In physics and engineering the quality factor or Q factor is a dimensionless parameter that describes how under-damped an oscillator or resonator is,[1] or equivalently, characterizes a resonator's bandwidth relative to its center frequency.[2] Higher Q indicates a lower rate of energy loss relative to the stored energy of the oscillator; the oscillations die out more slowly. A pendulum suspended from a high-quality bearing, oscillating in air, has a high Q, while a pendulum immersed in oil has a low one. Oscillators with high quality factors have low damping so that they ring longer.

Sinusoidally driven resonators having higher Q factors resonate with greater amplitudes (at the resonant frequency) but have a smaller range of frequencies around that frequency for which they resonate; the range of frequencies for which the oscillator resonates is called the bandwidth. Thus, a high Q tuned circuit in a radio receiver would be more difficult to tune, but would have more selectivity; it would do a better job of filtering out signals from other stations that lie nearby on the spectrum. High Q oscillators oscillate with a smaller range of frequencies and are more stable. (See oscillator phase noise.)

The quality factor of oscillators vary substantially from system to system. Systems for which damping is important (such as dampers keeping a door from slamming shut) have Q = ½. Clocks, lasers, and other resonating systems that need either strong resonance or high frequency stability need high quality factors. Tuning forks have quality factors around Q = 1000. The quality factor of atomic clocks and some high-Q lasers can reach as high as 1011[3] and higher.[4]

There are many alternate quantities used by physicists and engineers to describe how damped an oscillator is and that are closely related to the quality factor. Important examples include: the damping ratio, relative bandwidth, linewidth and bandwidth measured in octaves.

The concept of Q factor originated in electronic engineering, as a measure of the 'quality' desired in a good tuned circuit or other resonator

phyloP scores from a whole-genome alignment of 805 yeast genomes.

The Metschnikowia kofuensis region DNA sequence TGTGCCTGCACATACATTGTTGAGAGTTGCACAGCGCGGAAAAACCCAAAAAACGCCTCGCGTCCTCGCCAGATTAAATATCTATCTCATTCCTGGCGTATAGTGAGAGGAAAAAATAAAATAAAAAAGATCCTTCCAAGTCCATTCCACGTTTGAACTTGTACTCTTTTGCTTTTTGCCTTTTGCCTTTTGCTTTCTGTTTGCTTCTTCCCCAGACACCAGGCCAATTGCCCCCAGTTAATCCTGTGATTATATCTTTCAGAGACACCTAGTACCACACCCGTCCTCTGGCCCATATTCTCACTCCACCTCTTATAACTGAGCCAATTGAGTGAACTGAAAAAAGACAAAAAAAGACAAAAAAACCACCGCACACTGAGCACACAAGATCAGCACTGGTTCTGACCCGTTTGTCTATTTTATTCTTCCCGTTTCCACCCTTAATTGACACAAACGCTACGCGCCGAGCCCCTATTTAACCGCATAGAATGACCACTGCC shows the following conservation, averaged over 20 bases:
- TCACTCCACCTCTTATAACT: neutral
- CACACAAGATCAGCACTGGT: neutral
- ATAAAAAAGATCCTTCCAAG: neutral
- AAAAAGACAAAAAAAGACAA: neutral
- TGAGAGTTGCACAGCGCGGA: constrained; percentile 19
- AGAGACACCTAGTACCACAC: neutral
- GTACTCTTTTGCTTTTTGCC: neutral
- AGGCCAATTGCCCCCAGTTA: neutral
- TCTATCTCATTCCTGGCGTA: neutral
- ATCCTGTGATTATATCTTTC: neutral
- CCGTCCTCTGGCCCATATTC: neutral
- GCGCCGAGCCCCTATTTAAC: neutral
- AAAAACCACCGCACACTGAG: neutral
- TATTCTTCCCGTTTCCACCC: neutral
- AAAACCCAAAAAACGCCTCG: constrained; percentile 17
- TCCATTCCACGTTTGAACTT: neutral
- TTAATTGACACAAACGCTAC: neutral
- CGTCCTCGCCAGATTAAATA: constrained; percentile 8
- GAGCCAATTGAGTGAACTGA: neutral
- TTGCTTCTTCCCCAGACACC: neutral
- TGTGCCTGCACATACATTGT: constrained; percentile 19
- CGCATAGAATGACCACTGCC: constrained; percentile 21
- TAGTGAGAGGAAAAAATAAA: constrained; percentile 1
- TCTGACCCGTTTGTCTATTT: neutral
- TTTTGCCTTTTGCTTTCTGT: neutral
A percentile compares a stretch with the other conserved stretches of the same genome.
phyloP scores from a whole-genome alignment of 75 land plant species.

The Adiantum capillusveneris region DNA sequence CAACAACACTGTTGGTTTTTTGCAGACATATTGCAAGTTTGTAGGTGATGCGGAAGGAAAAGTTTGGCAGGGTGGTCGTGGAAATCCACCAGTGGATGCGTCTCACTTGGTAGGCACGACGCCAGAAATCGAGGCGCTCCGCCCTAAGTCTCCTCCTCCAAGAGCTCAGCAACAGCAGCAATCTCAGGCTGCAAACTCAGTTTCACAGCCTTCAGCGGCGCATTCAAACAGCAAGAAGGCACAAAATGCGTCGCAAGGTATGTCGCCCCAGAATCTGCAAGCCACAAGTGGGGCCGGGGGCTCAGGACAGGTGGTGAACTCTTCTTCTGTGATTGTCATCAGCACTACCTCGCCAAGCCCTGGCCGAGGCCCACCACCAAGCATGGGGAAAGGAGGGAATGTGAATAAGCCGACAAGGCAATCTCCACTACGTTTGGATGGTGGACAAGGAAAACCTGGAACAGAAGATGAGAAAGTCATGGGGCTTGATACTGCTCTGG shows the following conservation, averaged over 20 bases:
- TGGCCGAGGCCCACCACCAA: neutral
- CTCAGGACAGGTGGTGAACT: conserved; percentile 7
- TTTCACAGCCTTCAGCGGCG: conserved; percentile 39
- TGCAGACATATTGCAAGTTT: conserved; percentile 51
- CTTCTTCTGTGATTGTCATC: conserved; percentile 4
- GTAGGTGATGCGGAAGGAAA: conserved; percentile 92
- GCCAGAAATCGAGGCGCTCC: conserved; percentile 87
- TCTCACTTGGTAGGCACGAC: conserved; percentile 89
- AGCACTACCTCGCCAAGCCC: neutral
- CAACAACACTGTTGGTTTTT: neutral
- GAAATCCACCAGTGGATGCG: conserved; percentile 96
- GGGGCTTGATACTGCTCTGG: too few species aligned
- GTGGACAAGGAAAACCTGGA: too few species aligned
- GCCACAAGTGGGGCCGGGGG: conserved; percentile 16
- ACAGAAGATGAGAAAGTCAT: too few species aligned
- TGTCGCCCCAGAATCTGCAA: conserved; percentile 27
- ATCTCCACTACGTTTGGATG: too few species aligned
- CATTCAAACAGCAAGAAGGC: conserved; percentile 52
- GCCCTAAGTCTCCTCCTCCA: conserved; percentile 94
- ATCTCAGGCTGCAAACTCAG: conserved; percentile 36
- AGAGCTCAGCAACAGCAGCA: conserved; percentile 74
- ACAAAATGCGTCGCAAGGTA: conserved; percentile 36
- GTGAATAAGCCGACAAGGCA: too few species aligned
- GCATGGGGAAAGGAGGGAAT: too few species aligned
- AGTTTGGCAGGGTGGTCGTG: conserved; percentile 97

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Sinusoidally driven resonators having higher Q factors resonate with greater amplitudes (at the resonant frequency) but have a smaller range of frequencies around that frequency for which they resonate; the range of frequencies for which the oscillator resonates is called the bandwidth. Thus, a high Q tuned circuit in a radio receiver would be more difficult to tune, but would have more selectivity; it would do a better job of filtering out signals from other stations that lie nearby on the spectrum. High Q oscillators oscillate with a smaller range of frequencies and are more stable. (See oscillator phase noise.)

The quality factor of oscillators vary substantially from system to system. Systems for which damping is important (such as dampers keeping a door from slamming shut) have Q = ½. Clocks, lasers, and other resonating systems that need either strong resonance or high frequency stability need high quality factors. Tuning forks have quality factors around Q = 1000. The quality factor of atomic clocks and some high-Q lasers can reach as high as 1011[3] and higher.[4]

There are many alternate quantities used by physicists and engineers to describe how damped an oscillator is and that are closely related to the quality factor. Important examples include: the damping ratio, relative bandwidth, linewidth and bandwidth measured in octaves.

The concept of Q factor originated in electronic engineering, as a measure of the 'quality' desired in a good tuned circuit or other resonator

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